After a distinguished career as a jurist in Germany, Alfred Oppler came to the United States in 1939, and in 1946 was invited to Tokyo, where he was SCAPs authority on reform of the Japanese legal order to implement the principles of the newMoreAfter a distinguished career as a jurist in Germany, Alfred Oppler came to the United States in 1939, and in 1946 was invited to Tokyo, where he was SCAPs authority on reform of the Japanese legal order to implement the principles of the new Constitution.
Here is his account of the legal reforms and the methods used to achieve them.The author describes the wide scope of his activities, which included a vigorous promotion of civil liberties, surveillance of relevant legislation, and observation of the administration of justice throughout the country. He focuses on the Continental nature of the Japanese law and analyzes the American objectives as well as the personalities of the Occupation and of Japanese with whom he negotiated.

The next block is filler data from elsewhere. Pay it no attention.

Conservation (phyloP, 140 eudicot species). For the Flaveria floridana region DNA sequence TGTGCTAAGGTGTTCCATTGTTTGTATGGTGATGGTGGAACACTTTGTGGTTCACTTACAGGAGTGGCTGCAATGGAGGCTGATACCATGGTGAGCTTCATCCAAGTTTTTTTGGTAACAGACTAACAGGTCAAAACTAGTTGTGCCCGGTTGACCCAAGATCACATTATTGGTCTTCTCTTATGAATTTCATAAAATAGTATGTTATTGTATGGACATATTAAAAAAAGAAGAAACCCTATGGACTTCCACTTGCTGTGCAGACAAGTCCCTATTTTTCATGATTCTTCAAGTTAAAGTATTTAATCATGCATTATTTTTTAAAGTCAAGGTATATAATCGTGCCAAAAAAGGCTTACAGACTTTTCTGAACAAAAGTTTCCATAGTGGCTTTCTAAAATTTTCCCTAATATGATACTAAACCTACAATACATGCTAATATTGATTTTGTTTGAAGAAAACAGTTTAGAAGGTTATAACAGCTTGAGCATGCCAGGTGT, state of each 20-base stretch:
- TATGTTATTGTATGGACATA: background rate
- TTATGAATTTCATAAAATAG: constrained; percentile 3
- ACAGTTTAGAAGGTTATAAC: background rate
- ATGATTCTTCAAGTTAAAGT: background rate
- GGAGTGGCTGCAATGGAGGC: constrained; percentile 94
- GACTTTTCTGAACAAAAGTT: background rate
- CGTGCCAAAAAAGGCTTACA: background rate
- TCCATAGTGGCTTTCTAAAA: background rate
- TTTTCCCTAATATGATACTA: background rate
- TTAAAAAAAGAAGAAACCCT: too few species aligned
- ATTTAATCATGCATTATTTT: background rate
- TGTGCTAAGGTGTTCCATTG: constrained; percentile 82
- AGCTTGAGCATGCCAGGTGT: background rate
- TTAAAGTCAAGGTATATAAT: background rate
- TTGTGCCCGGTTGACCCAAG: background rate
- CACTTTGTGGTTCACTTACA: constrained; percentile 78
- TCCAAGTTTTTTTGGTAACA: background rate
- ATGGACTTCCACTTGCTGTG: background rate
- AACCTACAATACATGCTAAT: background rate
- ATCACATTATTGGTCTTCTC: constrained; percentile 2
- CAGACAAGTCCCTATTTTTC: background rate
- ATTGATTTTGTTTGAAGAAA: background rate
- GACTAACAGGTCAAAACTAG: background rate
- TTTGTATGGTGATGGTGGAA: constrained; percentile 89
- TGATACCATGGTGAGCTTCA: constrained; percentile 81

Special chapters describe the Supreme Court mission to the United States (which the author escorted), the removal of General MacArthur, and the authors post-Occupation work on Japanese, Korean, and Ryukyuan problems. Treating all aspects of the legal reforms, this book provides insights into Japan during and after the Occupation.Originally published in 1976.The Princeton Legacy Library uses the latest print-on-demand technology to again make available previously out-of-print books from the distinguished backlist of Princeton University Press.
These paperback editions preserve the original texts of these important books while presenting them in durable paperback editions. The goal of the Princeton Legacy Library is to vastly increase access to the rich scholarly heritage found in the thousands of books published by Princeton University Press since its founding in 1905.